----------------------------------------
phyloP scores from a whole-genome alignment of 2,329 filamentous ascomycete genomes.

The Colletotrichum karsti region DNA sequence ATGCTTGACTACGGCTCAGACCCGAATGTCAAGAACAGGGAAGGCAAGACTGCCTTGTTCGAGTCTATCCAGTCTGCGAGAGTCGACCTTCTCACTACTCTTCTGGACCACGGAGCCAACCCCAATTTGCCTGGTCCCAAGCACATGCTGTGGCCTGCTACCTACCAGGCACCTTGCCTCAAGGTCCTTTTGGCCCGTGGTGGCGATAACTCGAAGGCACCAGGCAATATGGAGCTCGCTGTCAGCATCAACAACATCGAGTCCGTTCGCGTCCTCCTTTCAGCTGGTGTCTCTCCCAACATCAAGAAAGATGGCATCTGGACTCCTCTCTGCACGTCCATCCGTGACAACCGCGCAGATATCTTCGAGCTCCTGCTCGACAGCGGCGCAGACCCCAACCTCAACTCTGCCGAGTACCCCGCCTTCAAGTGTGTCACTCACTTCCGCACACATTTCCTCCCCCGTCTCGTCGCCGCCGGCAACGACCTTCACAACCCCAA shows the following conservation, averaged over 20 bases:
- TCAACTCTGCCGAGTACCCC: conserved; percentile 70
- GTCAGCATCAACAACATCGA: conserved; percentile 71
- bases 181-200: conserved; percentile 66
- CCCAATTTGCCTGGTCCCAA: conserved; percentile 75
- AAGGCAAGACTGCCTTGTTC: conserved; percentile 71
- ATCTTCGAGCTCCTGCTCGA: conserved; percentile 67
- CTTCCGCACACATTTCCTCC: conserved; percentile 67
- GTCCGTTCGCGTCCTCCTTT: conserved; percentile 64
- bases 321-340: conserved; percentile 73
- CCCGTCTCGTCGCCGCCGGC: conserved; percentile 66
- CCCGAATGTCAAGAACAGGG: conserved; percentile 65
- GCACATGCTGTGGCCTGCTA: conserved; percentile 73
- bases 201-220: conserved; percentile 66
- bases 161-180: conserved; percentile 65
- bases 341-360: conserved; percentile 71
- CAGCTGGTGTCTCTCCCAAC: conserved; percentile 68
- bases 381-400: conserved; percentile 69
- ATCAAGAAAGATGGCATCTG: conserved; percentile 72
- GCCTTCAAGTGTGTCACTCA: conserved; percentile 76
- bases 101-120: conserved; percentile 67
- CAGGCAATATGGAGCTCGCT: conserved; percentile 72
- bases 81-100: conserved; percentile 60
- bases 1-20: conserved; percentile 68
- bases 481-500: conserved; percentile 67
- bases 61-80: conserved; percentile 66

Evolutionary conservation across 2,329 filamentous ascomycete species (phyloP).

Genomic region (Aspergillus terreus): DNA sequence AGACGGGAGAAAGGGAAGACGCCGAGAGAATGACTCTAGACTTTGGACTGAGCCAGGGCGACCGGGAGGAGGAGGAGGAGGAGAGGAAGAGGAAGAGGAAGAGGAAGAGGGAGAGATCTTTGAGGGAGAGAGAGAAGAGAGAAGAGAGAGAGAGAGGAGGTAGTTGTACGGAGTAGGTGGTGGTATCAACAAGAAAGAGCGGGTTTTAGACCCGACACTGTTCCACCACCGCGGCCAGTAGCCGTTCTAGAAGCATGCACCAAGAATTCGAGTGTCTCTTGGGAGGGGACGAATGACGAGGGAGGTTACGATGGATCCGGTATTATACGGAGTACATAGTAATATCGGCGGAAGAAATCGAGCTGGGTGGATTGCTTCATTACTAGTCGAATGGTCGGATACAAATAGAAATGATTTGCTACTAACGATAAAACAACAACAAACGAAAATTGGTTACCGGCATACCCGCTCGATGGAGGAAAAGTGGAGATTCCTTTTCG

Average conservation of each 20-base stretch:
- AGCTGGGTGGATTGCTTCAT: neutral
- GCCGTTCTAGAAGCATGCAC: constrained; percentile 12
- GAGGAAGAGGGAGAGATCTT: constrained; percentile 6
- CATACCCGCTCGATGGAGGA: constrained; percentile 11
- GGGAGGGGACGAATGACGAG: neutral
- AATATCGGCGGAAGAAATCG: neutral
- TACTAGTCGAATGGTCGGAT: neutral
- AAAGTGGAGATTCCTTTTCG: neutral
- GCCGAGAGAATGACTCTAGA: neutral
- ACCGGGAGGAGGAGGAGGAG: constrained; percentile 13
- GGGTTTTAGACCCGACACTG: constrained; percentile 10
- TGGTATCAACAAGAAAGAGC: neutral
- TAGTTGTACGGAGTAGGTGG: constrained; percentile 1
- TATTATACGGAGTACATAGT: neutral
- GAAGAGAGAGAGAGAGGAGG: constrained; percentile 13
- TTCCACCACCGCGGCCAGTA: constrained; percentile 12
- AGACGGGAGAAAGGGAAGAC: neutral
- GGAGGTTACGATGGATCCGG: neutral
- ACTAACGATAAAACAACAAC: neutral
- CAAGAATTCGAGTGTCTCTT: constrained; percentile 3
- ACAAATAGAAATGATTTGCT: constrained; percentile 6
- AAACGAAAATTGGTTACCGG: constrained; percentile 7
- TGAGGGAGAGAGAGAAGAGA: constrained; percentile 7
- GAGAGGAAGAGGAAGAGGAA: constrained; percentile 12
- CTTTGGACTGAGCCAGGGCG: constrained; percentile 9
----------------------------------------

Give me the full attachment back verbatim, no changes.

phyloP scores from a whole-genome alignment of 2,329 filamentous ascomycete genomes.

The Colletotrichum karsti region DNA sequence ATGCTTGACTACGGCTCAGACCCGAATGTCAAGAACAGGGAAGGCAAGACTGCCTTGTTCGAGTCTATCCAGTCTGCGAGAGTCGACCTTCTCACTACTCTTCTGGACCACGGAGCCAACCCCAATTTGCCTGGTCCCAAGCACATGCTGTGGCCTGCTACCTACCAGGCACCTTGCCTCAAGGTCCTTTTGGCCCGTGGTGGCGATAACTCGAAGGCACCAGGCAATATGGAGCTCGCTGTCAGCATCAACAACATCGAGTCCGTTCGCGTCCTCCTTTCAGCTGGTGTCTCTCCCAACATCAAGAAAGATGGCATCTGGACTCCTCTCTGCACGTCCATCCGTGACAACCGCGCAGATATCTTCGAGCTCCTGCTCGACAGCGGCGCAGACCCCAACCTCAACTCTGCCGAGTACCCCGCCTTCAAGTGTGTCACTCACTTCCGCACACATTTCCTCCCCCGTCTCGTCGCCGCCGGCAACGACCTTCACAACCCCAA shows the following conservation, averaged over 20 bases:
- TCAACTCTGCCGAGTACCCC: conserved; percentile 70
- GTCAGCATCAACAACATCGA: conserved; percentile 71
- bases 181-200: conserved; percentile 66
- CCCAATTTGCCTGGTCCCAA: conserved; percentile 75
- AAGGCAAGACTGCCTTGTTC: conserved; percentile 71
- ATCTTCGAGCTCCTGCTCGA: conserved; percentile 67
- CTTCCGCACACATTTCCTCC: conserved; percentile 67
- GTCCGTTCGCGTCCTCCTTT: conserved; percentile 64
- bases 321-340: conserved; percentile 73
- CCCGTCTCGTCGCCGCCGGC: conserved; percentile 66
- CCCGAATGTCAAGAACAGGG: conserved; percentile 65
- GCACATGCTGTGGCCTGCTA: conserved; percentile 73
- bases 201-220: conserved; percentile 66
- bases 161-180: conserved; percentile 65
- bases 341-360: conserved; percentile 71
- CAGCTGGTGTCTCTCCCAAC: conserved; percentile 68
- bases 381-400: conserved; percentile 69
- ATCAAGAAAGATGGCATCTG: conserved; percentile 72
- GCCTTCAAGTGTGTCACTCA: conserved; percentile 76
- bases 101-120: conserved; percentile 67
- CAGGCAATATGGAGCTCGCT: conserved; percentile 72
- bases 81-100: conserved; percentile 60
- bases 1-20: conserved; percentile 68
- bases 481-500: conserved; percentile 67
- bases 61-80: conserved; percentile 66

Evolutionary conservation across 2,329 filamentous ascomycete species (phyloP).

Genomic region (Aspergillus terreus): DNA sequence AGACGGGAGAAAGGGAAGACGCCGAGAGAATGACTCTAGACTTTGGACTGAGCCAGGGCGACCGGGAGGAGGAGGAGGAGGAGAGGAAGAGGAAGAGGAAGAGGAAGAGGGAGAGATCTTTGAGGGAGAGAGAGAAGAGAGAAGAGAGAGAGAGAGGAGGTAGTTGTACGGAGTAGGTGGTGGTATCAACAAGAAAGAGCGGGTTTTAGACCCGACACTGTTCCACCACCGCGGCCAGTAGCCGTTCTAGAAGCATGCACCAAGAATTCGAGTGTCTCTTGGGAGGGGACGAATGACGAGGGAGGTTACGATGGATCCGGTATTATACGGAGTACATAGTAATATCGGCGGAAGAAATCGAGCTGGGTGGATTGCTTCATTACTAGTCGAATGGTCGGATACAAATAGAAATGATTTGCTACTAACGATAAAACAACAACAAACGAAAATTGGTTACCGGCATACCCGCTCGATGGAGGAAAAGTGGAGATTCCTTTTCG

Average conservation of each 20-base stretch:
- AGCTGGGTGGATTGCTTCAT: neutral
- GCCGTTCTAGAAGCATGCAC: constrained; percentile 12
- GAGGAAGAGGGAGAGATCTT: constrained; percentile 6
- CATACCCGCTCGATGGAGGA: constrained; percentile 11
- GGGAGGGGACGAATGACGAG: neutral
- AATATCGGCGGAAGAAATCG: neutral
- TACTAGTCGAATGGTCGGAT: neutral
- AAAGTGGAGATTCCTTTTCG: neutral
- GCCGAGAGAATGACTCTAGA: neutral
- ACCGGGAGGAGGAGGAGGAG: constrained; percentile 13
- GGGTTTTAGACCCGACACTG: constrained; percentile 10
- TGGTATCAACAAGAAAGAGC: neutral
- TAGTTGTACGGAGTAGGTGG: constrained; percentile 1
- TATTATACGGAGTACATAGT: neutral
- GAAGAGAGAGAGAGAGGAGG: constrained; percentile 13
- TTCCACCACCGCGGCCAGTA: constrained; percentile 12
- AGACGGGAGAAAGGGAAGAC: neutral
- GGAGGTTACGATGGATCCGG: neutral
- ACTAACGATAAAACAACAAC: neutral
- CAAGAATTCGAGTGTCTCTT: constrained; percentile 3
- ACAAATAGAAATGATTTGCT: constrained; percentile 6
- AAACGAAAATTGGTTACCGG: constrained; percentile 7
- TGAGGGAGAGAGAGAAGAGA: constrained; percentile 7
- GAGAGGAAGAGGAAGAGGAA: constrained; percentile 12
- CTTTGGACTGAGCCAGGGCG: constrained; percentile 9